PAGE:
An investor sells a portion of a stock holding short a tender offer in the anticipation that not all shares tendered will be accepted. For example, investor Q has 5000 shares of XYZ. An acquiring company makes a tender offer of $100 a share for 50% of the target company when the shares are currently worth $80. Investor Q anticipates that if he or she tenders all 5,000 shares, only 2,500 will be accepted by the bidder pro rata. Investor Q therefore short-sells 2500 shares after the announcement and the price of the stock has approached $100. Company XYZ purchases only 2500 of the original shares at $100. Investor Q has sold all shares at $100 even as the price of the stock drops on a post-news dip.
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During a tender offer, the act of selling short shares one already owns. A tender offer is an offer by an outside party to buy some or all of a shareholder's shares in a company, usually for more than their market value. If a shareholder receives a tender offer, he/she may make a hedged tender in order to protect himself/herself from the risk that the tender offer will be canceled. The hedged tender is made at the same price as the tender offer, which locks in the shareholder's profit regardless of what happens to the tender offer.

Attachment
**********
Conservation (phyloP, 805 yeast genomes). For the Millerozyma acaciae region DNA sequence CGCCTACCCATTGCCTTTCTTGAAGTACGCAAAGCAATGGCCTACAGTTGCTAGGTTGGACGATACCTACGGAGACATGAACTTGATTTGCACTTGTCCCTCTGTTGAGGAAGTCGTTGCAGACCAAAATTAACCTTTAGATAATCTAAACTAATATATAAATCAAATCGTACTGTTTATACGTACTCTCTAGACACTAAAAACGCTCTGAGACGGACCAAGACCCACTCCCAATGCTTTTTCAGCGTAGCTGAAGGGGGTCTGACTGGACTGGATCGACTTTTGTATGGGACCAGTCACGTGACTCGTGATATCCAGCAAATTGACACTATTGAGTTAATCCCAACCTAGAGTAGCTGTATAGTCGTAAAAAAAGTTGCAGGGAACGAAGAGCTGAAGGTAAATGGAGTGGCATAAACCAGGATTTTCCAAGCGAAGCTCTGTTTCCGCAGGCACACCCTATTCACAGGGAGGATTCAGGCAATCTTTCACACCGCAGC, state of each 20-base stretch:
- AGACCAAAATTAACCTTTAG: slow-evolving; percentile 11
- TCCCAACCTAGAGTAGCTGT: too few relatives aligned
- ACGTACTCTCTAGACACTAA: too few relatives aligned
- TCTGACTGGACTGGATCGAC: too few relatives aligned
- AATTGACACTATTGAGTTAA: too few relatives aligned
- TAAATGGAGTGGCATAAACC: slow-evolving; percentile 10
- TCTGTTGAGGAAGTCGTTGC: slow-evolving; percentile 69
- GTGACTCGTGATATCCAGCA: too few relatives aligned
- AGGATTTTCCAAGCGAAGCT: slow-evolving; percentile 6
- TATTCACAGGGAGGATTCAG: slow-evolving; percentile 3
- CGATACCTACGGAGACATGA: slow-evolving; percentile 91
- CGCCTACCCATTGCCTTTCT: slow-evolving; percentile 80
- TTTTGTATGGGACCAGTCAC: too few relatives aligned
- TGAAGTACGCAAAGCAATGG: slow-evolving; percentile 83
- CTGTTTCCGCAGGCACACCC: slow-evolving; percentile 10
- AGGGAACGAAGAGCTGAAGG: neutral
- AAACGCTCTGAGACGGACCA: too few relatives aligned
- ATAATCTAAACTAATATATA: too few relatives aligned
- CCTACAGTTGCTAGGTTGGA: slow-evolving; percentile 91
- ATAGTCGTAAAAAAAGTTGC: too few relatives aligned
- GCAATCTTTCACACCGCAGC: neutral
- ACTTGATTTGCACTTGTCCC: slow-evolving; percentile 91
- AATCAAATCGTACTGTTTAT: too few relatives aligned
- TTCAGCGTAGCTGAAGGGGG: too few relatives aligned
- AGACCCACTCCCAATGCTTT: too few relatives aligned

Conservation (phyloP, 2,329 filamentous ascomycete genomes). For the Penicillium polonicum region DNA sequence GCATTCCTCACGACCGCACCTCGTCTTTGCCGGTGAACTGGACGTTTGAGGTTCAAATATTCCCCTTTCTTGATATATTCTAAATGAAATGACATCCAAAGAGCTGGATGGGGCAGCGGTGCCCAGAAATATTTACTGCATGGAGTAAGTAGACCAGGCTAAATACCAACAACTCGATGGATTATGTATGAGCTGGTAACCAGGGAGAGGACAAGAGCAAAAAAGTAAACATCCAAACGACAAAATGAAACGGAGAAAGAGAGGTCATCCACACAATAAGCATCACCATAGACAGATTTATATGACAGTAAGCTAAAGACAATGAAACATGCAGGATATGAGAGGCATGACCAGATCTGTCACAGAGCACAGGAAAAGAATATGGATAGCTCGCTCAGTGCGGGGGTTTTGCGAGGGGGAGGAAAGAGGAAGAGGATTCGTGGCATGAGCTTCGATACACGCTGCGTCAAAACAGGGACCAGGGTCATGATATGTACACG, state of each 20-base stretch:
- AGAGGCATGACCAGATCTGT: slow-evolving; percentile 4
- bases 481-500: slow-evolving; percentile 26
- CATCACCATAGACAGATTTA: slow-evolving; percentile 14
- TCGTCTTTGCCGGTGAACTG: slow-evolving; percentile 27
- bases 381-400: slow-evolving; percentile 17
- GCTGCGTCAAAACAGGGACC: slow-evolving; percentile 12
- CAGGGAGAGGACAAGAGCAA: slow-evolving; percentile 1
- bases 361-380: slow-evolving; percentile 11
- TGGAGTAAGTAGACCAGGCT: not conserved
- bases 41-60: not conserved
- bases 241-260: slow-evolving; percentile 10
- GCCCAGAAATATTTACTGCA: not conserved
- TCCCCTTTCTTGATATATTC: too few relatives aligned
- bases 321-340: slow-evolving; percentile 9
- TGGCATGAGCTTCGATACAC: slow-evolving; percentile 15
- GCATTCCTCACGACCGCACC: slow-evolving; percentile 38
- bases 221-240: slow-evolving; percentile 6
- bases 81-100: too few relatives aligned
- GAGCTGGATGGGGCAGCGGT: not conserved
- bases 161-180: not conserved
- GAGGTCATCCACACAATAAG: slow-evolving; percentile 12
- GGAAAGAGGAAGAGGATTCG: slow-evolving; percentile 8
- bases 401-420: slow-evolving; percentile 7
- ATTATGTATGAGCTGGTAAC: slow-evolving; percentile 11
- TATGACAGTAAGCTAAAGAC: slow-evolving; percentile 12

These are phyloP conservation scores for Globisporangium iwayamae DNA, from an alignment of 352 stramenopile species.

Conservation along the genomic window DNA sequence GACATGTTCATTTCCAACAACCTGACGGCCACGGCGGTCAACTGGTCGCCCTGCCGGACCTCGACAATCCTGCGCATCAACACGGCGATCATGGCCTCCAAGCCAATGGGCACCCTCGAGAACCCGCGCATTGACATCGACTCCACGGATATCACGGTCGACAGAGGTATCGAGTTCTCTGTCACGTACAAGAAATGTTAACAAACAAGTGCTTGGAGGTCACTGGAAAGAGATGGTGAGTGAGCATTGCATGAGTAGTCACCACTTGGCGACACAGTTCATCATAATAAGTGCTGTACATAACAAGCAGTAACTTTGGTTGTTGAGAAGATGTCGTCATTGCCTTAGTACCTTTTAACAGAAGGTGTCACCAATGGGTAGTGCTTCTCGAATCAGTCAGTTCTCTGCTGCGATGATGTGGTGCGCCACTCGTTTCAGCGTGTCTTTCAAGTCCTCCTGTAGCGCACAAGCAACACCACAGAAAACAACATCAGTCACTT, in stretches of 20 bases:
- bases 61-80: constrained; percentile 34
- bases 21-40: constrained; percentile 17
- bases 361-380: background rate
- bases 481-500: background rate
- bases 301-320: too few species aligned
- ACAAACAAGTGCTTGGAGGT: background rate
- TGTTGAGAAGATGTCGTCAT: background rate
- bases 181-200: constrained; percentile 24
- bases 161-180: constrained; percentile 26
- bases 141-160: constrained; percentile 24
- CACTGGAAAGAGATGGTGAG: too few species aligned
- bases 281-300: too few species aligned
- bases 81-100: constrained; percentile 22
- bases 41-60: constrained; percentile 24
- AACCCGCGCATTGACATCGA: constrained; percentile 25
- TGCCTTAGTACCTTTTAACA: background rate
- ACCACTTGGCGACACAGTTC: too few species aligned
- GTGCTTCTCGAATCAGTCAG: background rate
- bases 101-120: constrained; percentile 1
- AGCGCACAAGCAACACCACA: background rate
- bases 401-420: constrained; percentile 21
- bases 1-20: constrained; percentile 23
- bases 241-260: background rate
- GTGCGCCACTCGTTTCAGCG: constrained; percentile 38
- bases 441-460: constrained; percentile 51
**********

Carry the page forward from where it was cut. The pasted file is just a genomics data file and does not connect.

Farlex Financial Dictionary. © 2012 Farlex, Inc. All Rights Reserved
An investor's tender of securities accompanied by the short sale of a portion of the securities tendered. The short sale hedges the possibility that not all the tendered securities will be accepted by the buyer and that the value of those securities not accepted will be less than the tender price.
Wall Street Words: An A to Z Guide to Investment Terms for Today's Investor by David L. Scott. Copyright © 2003 by Houghton Mifflin Company. Published by Houghton Mifflin Company. All rights reserved. All rights reserved.